Q. You started that from the ground up?
Yes. In 2012, I bought another 48 acres across the road. Starting in 2012, we put vines in the ground on that and did full development. There was no power on that property, no wells, no roads or anything. I didn’t start with a chest full of money. It’s been a slow grind.
Q. What do you mean by “nature positive” in your vineyards?
It’s to let Nature take its course. I’m really just a steward of the land. We farm no-till, no herbicides. We spray only organics for mildew control. It really goes hand in hand with my winemaking style. When I pick grapes, it’s about letting them go through a natural process to become wine.
Q. Are you doing anything differently from five years ago?
No-till agriculture is something I had tried before and couldn’t figure out, using no herbicides out there. It’s a very labor-intensive process we’ve enacted, which is basically treating our vineyard like a home garden for our winemaking. We’re out there hand-weeding pretty much every square foot and trying to get invasive species out by hand.
Q. Do you irrigate your vineyards or dry farm?
I have both. My Zinfandel and Grenache vineyards are dry farmed. I’ve been experimenting over the last two decades how to create sustainability of grapevines. What’s the spacing of the grapevines? What are the irrigation or non-irrigation methods? I may irrigate when planting a vineyard but then pull back and end up on a vigorous enough root stock and clonal selections to where I’m really working backwards on the vine. It’s just a lot of fruit thinning and shoot thinning along the way to get the grapes to maturity.
Q. Why has Linne Calodo focused on limited red blends?
When I started making wine, people were still acidulating wines, changing tannin contents. It was fairly chemistry heavy. I understand chemistry and, yeah, I can manipulate things. I can do organic synthesis and create a pharmaceutical. But winemaking is not about that. It’s more like cooking. It’s more like putting different spices together to change the flavor characteristics. When you grow different grapes, you grow different flavors, with different acid and tannic levels. It really opens up the door to creating a composition that is exciting, artistic and enjoyable for everyone without just doing it through the use of chemistry manipulation.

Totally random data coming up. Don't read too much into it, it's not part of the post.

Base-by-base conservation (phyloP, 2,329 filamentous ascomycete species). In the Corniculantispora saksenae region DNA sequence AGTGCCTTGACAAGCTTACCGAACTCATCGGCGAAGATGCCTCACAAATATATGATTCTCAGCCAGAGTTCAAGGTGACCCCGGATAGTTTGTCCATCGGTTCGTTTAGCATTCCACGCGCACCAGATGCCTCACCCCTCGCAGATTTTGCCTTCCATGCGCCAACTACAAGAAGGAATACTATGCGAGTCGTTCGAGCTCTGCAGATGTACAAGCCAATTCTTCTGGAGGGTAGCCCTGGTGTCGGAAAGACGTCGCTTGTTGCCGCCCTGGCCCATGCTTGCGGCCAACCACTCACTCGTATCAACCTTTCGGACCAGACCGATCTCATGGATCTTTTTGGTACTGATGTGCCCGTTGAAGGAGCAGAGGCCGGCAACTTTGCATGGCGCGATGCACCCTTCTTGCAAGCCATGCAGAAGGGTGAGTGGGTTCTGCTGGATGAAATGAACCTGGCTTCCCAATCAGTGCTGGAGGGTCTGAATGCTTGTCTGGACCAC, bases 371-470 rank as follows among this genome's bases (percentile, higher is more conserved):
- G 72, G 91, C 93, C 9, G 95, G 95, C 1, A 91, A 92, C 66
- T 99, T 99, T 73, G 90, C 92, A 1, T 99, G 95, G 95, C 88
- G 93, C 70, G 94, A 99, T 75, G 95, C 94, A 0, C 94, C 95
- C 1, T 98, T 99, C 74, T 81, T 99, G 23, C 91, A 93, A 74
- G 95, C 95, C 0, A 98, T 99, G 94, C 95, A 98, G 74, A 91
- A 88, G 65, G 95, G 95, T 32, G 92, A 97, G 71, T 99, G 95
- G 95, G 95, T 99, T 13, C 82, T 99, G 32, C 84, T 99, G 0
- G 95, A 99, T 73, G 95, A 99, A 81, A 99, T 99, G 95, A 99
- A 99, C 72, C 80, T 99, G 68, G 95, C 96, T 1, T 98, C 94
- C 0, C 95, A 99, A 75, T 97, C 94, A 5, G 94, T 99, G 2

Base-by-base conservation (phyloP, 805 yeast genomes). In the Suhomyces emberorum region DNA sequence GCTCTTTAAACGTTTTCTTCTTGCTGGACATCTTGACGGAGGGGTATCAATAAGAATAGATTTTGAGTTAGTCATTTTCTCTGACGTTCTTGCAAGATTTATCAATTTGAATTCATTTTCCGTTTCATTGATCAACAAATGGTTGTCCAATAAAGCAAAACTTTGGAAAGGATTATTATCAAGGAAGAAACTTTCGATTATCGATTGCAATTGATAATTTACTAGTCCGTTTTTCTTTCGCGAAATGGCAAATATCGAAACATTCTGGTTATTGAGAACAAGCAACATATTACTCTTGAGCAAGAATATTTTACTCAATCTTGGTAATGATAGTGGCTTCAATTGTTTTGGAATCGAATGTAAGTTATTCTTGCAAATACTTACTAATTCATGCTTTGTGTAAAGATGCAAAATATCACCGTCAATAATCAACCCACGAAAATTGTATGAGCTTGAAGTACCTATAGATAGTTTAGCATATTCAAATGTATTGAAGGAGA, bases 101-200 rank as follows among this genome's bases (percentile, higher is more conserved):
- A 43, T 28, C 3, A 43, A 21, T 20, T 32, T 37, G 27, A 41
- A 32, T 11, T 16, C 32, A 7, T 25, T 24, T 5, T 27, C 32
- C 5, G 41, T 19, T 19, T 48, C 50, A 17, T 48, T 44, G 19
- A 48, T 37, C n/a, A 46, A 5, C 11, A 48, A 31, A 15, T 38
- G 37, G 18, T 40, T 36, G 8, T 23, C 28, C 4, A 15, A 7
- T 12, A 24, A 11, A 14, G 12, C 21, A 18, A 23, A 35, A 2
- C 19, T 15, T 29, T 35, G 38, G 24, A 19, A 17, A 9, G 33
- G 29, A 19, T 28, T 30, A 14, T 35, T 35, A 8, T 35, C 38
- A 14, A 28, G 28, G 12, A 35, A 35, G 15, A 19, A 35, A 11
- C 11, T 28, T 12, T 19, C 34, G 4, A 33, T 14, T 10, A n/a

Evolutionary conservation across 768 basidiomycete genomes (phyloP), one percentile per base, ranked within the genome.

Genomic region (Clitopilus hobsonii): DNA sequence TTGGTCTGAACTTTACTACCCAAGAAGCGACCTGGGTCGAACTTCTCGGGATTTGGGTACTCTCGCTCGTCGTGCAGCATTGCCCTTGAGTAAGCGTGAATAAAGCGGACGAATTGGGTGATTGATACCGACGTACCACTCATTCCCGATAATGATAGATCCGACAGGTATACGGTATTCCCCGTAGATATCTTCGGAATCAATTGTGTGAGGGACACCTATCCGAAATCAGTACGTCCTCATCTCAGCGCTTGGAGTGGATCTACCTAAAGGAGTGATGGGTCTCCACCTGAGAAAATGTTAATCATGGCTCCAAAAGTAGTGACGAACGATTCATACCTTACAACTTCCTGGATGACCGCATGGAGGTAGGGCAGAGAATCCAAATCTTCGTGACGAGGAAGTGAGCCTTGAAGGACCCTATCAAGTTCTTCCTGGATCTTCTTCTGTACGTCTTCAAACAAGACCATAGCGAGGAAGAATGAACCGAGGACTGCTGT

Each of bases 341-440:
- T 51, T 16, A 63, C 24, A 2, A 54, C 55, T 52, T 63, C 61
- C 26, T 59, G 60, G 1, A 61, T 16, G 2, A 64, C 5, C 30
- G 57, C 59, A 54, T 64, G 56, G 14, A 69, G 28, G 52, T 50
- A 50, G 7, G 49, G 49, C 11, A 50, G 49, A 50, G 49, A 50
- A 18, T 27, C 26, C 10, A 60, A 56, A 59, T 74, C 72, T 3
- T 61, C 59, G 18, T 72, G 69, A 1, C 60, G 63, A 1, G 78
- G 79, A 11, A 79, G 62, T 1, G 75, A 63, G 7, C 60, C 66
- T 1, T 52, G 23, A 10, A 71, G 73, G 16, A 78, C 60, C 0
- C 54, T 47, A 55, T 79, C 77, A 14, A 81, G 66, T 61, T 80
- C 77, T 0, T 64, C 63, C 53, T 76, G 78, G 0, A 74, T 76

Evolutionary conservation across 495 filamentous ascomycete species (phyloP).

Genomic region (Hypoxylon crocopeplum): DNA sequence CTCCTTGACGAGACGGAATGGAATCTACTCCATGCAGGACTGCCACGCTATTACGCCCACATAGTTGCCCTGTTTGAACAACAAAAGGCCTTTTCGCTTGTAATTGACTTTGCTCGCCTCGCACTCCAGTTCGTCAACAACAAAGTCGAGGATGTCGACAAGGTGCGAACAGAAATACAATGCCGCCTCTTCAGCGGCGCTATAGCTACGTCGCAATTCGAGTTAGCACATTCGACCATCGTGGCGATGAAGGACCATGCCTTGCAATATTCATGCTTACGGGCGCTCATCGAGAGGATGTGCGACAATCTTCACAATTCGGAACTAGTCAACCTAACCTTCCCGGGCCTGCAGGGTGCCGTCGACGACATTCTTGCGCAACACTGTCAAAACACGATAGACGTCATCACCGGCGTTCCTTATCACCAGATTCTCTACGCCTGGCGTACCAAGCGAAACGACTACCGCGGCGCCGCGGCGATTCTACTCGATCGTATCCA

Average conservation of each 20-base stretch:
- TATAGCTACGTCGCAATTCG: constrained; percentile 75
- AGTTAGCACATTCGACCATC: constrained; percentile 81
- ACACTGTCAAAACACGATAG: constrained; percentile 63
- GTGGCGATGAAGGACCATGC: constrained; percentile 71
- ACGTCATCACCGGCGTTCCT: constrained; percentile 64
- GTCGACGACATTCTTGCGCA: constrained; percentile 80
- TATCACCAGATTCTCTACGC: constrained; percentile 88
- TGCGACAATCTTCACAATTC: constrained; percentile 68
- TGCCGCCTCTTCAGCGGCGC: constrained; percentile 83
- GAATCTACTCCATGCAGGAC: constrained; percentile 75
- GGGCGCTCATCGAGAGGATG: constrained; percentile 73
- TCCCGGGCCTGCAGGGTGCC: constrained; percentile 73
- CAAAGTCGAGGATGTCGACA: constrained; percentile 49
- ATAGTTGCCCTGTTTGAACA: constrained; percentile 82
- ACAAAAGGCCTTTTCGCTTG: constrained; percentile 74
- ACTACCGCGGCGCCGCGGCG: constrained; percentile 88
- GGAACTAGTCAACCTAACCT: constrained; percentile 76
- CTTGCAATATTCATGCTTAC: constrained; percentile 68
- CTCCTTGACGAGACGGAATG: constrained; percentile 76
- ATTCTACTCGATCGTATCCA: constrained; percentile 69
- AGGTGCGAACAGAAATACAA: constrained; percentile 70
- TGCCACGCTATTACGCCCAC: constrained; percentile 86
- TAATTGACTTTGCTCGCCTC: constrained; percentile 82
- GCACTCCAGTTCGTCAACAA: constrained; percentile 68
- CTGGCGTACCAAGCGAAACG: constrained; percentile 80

Right now, I’m growing probably 11 different varieties, and they all have different flavors. And that’s not even talking about clonal selections or root stalks or soils and hilltop versus lower on the hill and south-facing versus east-facing versus north and so on. There are so many different qualities that exist in grapes. When you do blend them, it really makes them pop.
Q. Where do you think demand for wine is headed?
I think we’ve outpriced ourselves, in some ways, from getting the Gen Zs and the next generation to see wine as being approachable. I just recently woke up to the fact that even my own tasting fees were too high for the Paso Robles region. When I started, there were 26 wineries in Paso, and wine tasting was $5 or free. I raised my prices to $20 and $30 and $40. We all did that. I think I was wrong, and it’s time to re-think it.
We all rode a wave of thinking we needed to be more and more exclusive. Maybe we need to be more and more inclusive instead. I believe we are at a fork in the road with tasting fees. At Linne Calodo, we’ve lowered ours back down to $20. If we want to win over the younger generation, we have to make it easier for them to get in the door and fall in love with great wine.
Q. Today, the Paso Robles region is home to more than 40,000 vineyard acres and 200-plus wineries. Is there any doubt anymore that it’s a world-class viticultural area?
No, it is a world-class region. It’s just still growing. We’re still learning exactly what the best grapes and training methods are. It’s suffering all the same challenges of any fast-growing region. But there is a fine group of us trying to figure out better, more sustainable, more ecologically friendly ways to pass this on to our future generations.